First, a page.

Two decades of volunteering - Arohanui Hospice

Two decades of volunteering

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November 24, 2021
Daphne Sowerby’s story
May 11, 2018

Two decades of volunteering

Sunday mornings are generally a time to relax and take it easy, particularly if you work full-time, but one Palmerston North couple give up this precious time to volunteer at Arohanui Hospice. What’s remarkable about this is that Stephen and Mae Wong have been doing it for more than 20 years.

Stephen and Mae, both secondary school teachers, retired at the  end of last year and while they are still becoming accustomed
to retirement, they won’t be giving up their volunteer work anytime soon. Many hospice volunteers give their time to the hospice because they had have a friend or family member a patient there, but Stephen and Mae became involved for an entirely different reason.

‘‘It’s a long story,’’ says Stephen. ‘‘Our son, Benson, was in med school and needed to get a job in a hospital environment. He tried at the hospice but couldn’t get a job there so he ended up working as an orderly at Palmerston North Hospital. Since he is in the medical field, we thought we would volunteer at the hospice. That was when it was under June Connor and there were only six or eight rooms.’’ Mae says they started out working at the hospice every Saturday. 

‘‘On the days we volunteered, we got muffins. We changed to Sundays as some of the volunteers like to go to church. We work there every Sunday, although only during term time. As teachers, we felt it was only fair to have a break during the school holidays.’’ Initially, Mae was accepted as a volunteer receptionist.

‘‘But there wasn’t much to do so she started doing some cleaning.  She was running between the phone and the bucket,’’ says Stephen. Their role now is to clean patients’ rooms and to make the  morning tea. ‘‘We always greet the patients, and then we play it by ear if they want  to talk or if they aren’t up to it,’’ says Mae.

Over the last few years, Mae has been recruiting some of her senior pupils at Palmerston North Girls’ High School where she was a maths teacher. ‘‘It’s good for the girls and they need to do volunteer work if they are doing their Duke of Edinburgh awards. We take them under our wing and we see them really maturing. It gets the girls used to working and it gives them some responsibility as well.’’ Stephen says he and Mae also gain a lot from their volunteer work. ‘‘It is really only two hours of our time,  but we have learned a lot about ourselves.’’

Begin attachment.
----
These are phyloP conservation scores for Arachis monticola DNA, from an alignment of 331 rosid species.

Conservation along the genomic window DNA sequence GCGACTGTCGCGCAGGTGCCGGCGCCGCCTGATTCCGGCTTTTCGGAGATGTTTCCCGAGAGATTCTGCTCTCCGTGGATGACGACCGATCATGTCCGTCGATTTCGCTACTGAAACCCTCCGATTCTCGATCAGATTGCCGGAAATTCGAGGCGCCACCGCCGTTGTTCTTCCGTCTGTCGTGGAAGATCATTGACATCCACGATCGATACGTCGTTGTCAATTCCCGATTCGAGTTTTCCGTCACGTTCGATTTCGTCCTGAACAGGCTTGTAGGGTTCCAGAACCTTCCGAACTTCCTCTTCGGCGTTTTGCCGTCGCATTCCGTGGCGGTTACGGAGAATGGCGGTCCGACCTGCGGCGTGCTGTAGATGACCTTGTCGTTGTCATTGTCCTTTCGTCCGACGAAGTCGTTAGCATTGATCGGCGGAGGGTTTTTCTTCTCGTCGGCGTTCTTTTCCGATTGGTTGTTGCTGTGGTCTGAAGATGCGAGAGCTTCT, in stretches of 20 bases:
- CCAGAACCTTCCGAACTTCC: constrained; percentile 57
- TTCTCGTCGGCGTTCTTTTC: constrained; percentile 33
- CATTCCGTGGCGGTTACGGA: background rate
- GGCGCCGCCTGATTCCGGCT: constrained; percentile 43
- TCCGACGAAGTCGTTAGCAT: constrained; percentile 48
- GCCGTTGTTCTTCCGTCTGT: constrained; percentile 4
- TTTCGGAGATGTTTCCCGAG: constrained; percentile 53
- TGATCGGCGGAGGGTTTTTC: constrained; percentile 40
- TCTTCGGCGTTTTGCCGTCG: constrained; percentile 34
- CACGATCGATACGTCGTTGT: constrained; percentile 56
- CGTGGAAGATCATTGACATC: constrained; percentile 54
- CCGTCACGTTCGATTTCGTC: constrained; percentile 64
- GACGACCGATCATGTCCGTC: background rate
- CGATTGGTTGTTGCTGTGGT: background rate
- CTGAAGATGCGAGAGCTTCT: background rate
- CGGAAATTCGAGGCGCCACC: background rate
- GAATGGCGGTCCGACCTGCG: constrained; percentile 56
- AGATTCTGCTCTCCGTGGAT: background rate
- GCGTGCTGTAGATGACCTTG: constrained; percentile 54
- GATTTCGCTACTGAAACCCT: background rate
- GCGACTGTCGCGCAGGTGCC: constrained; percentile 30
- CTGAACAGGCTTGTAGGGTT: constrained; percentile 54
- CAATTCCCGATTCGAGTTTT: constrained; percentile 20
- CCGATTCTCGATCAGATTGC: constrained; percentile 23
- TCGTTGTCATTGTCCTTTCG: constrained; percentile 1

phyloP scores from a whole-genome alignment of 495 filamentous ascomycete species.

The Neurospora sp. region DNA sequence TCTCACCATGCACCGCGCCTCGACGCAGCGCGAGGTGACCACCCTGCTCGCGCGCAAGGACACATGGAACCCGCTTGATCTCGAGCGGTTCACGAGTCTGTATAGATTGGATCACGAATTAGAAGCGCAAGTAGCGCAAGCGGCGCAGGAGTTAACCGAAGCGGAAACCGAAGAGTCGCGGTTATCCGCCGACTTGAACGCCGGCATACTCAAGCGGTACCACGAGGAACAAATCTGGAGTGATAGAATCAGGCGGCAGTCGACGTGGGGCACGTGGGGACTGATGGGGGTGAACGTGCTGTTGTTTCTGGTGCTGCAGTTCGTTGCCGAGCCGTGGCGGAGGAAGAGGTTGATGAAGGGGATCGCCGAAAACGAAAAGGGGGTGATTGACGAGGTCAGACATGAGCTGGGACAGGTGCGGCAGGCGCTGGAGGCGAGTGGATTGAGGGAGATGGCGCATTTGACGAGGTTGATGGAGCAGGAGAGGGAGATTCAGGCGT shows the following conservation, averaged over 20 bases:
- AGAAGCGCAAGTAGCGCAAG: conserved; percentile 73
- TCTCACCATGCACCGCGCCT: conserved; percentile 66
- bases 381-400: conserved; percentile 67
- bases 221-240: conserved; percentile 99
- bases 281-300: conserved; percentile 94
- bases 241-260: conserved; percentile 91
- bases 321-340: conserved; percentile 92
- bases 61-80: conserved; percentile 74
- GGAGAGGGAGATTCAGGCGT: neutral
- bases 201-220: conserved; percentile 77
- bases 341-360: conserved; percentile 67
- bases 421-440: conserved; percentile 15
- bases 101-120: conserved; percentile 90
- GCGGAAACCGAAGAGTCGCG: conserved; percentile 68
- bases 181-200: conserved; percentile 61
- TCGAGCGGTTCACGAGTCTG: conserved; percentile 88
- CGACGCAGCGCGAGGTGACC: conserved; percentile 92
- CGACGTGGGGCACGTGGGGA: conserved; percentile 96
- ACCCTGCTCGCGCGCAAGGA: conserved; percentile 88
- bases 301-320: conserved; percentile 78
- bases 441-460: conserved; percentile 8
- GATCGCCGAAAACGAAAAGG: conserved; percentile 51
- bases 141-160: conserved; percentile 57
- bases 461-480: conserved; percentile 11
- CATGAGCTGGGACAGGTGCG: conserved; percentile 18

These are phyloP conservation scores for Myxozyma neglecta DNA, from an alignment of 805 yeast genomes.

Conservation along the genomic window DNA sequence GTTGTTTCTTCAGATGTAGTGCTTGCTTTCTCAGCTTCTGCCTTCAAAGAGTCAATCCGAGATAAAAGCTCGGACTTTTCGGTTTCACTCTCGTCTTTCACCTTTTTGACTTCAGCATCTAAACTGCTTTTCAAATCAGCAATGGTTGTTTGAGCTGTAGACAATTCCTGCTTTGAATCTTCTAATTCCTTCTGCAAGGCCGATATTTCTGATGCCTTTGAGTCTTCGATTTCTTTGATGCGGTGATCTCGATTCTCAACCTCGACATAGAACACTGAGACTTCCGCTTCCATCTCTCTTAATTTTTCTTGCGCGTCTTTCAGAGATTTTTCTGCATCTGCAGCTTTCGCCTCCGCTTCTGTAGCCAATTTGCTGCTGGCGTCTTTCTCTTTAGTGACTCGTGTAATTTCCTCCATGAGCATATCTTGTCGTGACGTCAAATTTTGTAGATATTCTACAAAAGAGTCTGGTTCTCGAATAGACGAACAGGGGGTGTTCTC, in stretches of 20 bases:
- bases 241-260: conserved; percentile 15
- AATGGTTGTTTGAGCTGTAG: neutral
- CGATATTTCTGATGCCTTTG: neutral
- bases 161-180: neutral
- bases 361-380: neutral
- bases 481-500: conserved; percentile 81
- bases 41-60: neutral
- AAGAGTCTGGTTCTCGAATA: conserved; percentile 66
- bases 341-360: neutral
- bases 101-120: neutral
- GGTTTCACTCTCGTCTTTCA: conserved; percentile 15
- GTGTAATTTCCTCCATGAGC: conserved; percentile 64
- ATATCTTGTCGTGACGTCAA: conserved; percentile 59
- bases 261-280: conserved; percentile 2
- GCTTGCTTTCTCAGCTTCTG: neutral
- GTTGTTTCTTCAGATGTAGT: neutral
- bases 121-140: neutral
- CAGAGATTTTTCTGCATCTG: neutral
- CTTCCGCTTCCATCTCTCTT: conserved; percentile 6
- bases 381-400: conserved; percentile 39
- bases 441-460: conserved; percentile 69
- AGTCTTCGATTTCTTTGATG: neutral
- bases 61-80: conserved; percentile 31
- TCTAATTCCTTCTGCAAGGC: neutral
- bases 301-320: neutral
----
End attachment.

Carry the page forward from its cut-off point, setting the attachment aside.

Mae says working at the hospice is very grounding. ‘‘It brings you back to reality, and it makes you think that things could be a lot worse.’’ Stephen and Mae, who are originally from Kuala Lumpur, Malaysia, have lived in New Zealand for more than 40 years. Stephen was sent to school in Auckland in 1968 and Mae arrived in 1973. Stephen moved to Palmerston North to study at Massey and they have been here ever since.

‘‘Palmerston North is such a lovely place, it’s quiet and it’s very close to everything.’’ For five years Stephen and Mae operated the city’s first Malaysian restaurant, called Mae’s Place in George St, but when their son turned eight, they felt they needed to devote more of their time to his activities. Mae says it was also time for them to return to their professions. She had been a research assistant at DSIR and Stephen was a computer programmer. Stephen went on to teach maths and computer programming at Queen Elizabeth College for 24 years. He still spends time in the classroom as a relief teacher. Mae spent 18 years at PNGHS.